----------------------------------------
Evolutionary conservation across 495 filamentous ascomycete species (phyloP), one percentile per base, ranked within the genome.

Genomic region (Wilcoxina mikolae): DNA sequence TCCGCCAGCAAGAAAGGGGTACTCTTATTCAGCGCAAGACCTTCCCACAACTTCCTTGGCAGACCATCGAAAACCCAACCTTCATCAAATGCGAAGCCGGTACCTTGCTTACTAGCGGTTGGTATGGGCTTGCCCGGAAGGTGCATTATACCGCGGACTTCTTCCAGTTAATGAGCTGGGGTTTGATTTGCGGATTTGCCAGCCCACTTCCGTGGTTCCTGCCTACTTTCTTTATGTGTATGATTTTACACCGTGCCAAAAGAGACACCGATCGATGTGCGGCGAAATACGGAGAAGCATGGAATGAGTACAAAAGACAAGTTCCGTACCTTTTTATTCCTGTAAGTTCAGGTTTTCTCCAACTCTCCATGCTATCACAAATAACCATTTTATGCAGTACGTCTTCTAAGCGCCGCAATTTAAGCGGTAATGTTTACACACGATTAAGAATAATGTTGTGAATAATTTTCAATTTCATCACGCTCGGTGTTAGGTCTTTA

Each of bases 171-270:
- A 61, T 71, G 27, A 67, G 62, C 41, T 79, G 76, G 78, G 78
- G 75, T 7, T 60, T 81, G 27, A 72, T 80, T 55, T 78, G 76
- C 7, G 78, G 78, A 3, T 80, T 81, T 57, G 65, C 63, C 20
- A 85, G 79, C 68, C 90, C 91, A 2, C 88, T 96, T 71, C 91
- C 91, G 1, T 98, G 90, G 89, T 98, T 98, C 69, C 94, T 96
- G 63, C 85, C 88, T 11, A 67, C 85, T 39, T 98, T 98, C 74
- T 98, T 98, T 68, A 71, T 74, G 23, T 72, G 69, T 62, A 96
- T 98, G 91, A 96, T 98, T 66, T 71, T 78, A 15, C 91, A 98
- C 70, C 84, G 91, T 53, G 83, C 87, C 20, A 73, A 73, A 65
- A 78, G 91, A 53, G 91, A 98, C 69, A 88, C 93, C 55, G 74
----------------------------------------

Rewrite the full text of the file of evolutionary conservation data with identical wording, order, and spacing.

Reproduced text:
Evolutionary conservation across 495 filamentous ascomycete species (phyloP), one percentile per base, ranked within the genome.

Genomic region (Wilcoxina mikolae): DNA sequence TCCGCCAGCAAGAAAGGGGTACTCTTATTCAGCGCAAGACCTTCCCACAACTTCCTTGGCAGACCATCGAAAACCCAACCTTCATCAAATGCGAAGCCGGTACCTTGCTTACTAGCGGTTGGTATGGGCTTGCCCGGAAGGTGCATTATACCGCGGACTTCTTCCAGTTAATGAGCTGGGGTTTGATTTGCGGATTTGCCAGCCCACTTCCGTGGTTCCTGCCTACTTTCTTTATGTGTATGATTTTACACCGTGCCAAAAGAGACACCGATCGATGTGCGGCGAAATACGGAGAAGCATGGAATGAGTACAAAAGACAAGTTCCGTACCTTTTTATTCCTGTAAGTTCAGGTTTTCTCCAACTCTCCATGCTATCACAAATAACCATTTTATGCAGTACGTCTTCTAAGCGCCGCAATTTAAGCGGTAATGTTTACACACGATTAAGAATAATGTTGTGAATAATTTTCAATTTCATCACGCTCGGTGTTAGGTCTTTA

Each of bases 171-270:
- A 61, T 71, G 27, A 67, G 62, C 41, T 79, G 76, G 78, G 78
- G 75, T 7, T 60, T 81, G 27, A 72, T 80, T 55, T 78, G 76
- C 7, G 78, G 78, A 3, T 80, T 81, T 57, G 65, C 63, C 20
- A 85, G 79, C 68, C 90, C 91, A 2, C 88, T 96, T 71, C 91
- C 91, G 1, T 98, G 90, G 89, T 98, T 98, C 69, C 94, T 96
- G 63, C 85, C 88, T 11, A 67, C 85, T 39, T 98, T 98, C 74
- T 98, T 98, T 68, A 71, T 74, G 23, T 72, G 69, T 62, A 96
- T 98, G 91, A 96, T 98, T 66, T 71, T 78, A 15, C 91, A 98
- C 70, C 84, G 91, T 53, G 83, C 87, C 20, A 73, A 73, A 65
- A 78, G 91, A 53, G 91, A 98, C 69, A 88, C 93, C 55, G 74